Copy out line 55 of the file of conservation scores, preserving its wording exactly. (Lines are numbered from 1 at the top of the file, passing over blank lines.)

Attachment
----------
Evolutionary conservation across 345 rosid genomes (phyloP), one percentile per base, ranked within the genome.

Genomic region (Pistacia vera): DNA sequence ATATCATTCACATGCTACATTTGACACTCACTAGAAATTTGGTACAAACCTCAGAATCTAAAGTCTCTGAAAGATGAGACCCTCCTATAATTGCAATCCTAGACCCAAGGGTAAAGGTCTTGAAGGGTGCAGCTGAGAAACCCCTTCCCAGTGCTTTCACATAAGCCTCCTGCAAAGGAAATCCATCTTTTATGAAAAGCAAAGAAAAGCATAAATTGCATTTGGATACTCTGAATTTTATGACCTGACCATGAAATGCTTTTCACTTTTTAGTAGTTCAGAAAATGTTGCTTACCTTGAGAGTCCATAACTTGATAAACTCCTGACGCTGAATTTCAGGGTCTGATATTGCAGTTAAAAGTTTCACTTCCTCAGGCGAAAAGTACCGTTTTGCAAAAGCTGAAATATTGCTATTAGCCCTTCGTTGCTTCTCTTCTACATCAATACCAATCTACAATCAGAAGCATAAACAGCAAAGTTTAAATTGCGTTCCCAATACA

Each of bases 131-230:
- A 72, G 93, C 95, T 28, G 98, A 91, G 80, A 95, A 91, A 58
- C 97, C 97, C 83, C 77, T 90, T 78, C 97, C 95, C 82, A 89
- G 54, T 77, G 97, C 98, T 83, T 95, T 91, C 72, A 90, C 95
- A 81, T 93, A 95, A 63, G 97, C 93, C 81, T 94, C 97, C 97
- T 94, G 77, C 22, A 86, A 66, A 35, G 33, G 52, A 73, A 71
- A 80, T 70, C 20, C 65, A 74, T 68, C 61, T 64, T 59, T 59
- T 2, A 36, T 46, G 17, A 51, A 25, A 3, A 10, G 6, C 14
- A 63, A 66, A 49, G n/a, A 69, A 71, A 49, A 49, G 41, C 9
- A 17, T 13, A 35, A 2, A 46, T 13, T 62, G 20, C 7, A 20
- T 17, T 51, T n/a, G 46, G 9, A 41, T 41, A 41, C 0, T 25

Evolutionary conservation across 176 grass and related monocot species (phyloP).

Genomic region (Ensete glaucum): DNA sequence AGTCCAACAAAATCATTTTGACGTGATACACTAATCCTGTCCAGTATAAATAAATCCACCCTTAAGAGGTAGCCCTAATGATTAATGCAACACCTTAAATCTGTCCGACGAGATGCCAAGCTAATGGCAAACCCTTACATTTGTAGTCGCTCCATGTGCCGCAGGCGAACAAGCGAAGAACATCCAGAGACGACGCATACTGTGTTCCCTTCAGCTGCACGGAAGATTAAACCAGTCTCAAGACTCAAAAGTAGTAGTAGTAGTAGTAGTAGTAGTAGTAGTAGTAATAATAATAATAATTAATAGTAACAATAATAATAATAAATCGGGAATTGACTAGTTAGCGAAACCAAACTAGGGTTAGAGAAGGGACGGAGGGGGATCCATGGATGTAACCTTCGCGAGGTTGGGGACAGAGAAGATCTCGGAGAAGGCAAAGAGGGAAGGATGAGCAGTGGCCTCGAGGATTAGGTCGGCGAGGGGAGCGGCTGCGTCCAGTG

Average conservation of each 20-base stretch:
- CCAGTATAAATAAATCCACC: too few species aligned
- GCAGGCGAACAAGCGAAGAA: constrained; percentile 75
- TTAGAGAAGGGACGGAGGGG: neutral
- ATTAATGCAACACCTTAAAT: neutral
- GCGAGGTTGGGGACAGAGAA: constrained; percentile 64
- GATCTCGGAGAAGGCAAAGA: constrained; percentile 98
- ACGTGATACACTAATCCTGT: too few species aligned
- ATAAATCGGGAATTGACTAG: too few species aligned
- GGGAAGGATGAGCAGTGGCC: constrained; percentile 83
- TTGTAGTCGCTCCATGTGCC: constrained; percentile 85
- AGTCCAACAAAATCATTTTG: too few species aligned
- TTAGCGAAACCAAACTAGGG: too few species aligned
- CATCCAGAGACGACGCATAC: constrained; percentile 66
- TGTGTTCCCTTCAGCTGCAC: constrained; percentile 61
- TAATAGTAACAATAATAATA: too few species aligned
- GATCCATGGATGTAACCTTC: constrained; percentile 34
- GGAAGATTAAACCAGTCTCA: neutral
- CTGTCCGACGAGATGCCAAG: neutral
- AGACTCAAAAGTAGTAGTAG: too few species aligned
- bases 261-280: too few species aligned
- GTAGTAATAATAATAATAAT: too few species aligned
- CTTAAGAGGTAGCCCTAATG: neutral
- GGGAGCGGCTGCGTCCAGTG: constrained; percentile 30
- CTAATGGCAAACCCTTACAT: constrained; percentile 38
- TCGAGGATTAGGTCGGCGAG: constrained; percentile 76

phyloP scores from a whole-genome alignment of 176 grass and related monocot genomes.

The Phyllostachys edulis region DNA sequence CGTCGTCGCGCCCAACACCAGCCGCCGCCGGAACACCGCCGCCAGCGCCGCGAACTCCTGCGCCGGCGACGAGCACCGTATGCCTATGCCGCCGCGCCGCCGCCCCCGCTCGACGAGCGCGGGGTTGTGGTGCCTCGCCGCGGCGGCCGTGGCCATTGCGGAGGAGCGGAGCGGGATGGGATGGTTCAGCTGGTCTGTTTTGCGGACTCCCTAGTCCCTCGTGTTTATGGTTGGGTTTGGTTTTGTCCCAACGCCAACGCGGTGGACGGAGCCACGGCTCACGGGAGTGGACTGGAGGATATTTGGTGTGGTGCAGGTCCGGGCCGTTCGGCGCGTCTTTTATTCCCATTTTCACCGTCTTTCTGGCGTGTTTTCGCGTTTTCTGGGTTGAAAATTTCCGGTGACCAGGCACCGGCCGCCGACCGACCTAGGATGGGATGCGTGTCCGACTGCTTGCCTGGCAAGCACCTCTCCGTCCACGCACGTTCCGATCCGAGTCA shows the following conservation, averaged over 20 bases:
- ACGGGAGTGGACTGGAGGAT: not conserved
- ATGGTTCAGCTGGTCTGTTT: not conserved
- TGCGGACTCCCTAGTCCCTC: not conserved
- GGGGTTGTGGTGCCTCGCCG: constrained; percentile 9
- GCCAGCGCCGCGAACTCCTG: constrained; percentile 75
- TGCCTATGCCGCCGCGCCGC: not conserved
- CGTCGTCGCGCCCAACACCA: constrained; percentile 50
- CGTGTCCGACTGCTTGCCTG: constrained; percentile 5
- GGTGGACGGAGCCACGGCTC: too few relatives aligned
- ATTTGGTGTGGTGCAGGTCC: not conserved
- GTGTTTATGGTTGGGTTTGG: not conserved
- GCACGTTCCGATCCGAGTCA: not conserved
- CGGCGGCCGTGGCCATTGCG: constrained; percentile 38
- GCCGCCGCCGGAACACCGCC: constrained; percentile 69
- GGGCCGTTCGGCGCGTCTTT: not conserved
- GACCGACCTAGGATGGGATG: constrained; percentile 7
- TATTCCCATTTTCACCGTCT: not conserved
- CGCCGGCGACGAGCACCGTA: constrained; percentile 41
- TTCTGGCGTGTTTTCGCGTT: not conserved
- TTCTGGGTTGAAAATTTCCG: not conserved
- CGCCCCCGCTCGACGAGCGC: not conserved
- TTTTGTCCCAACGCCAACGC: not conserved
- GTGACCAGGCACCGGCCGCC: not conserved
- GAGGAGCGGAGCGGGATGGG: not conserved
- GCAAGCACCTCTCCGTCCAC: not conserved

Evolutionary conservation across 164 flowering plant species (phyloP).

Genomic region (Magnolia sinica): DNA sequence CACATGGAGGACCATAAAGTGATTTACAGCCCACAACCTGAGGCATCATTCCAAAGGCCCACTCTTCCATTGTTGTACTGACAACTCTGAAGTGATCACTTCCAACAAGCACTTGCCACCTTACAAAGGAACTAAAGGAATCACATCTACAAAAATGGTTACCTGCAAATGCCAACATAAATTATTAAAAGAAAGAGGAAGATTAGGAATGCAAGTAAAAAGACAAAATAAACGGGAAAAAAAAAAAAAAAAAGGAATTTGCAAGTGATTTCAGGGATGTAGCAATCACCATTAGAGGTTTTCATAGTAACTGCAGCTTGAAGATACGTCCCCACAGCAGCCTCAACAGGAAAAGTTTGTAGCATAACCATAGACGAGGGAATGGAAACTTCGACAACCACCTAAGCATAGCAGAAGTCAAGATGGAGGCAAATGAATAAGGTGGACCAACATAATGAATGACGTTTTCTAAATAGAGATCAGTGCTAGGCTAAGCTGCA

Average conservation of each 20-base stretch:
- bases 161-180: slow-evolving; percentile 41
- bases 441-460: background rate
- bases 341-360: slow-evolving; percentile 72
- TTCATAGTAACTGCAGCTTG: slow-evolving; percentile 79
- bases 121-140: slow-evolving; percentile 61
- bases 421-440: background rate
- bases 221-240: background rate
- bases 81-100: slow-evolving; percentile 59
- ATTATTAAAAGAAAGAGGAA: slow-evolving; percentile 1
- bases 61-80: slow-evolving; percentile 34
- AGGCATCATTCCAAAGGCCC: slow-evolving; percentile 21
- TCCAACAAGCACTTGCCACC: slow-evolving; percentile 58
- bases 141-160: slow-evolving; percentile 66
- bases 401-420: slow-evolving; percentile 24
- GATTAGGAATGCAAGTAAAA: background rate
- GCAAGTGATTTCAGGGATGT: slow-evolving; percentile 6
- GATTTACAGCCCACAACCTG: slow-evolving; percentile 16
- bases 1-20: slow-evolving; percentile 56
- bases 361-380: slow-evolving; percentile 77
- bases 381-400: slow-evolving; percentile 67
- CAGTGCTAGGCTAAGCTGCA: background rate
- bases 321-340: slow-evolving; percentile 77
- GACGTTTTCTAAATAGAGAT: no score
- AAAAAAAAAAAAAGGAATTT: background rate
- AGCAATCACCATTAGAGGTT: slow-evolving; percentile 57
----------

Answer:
- GCACGTTCCGATCCGAGTCA: not conserved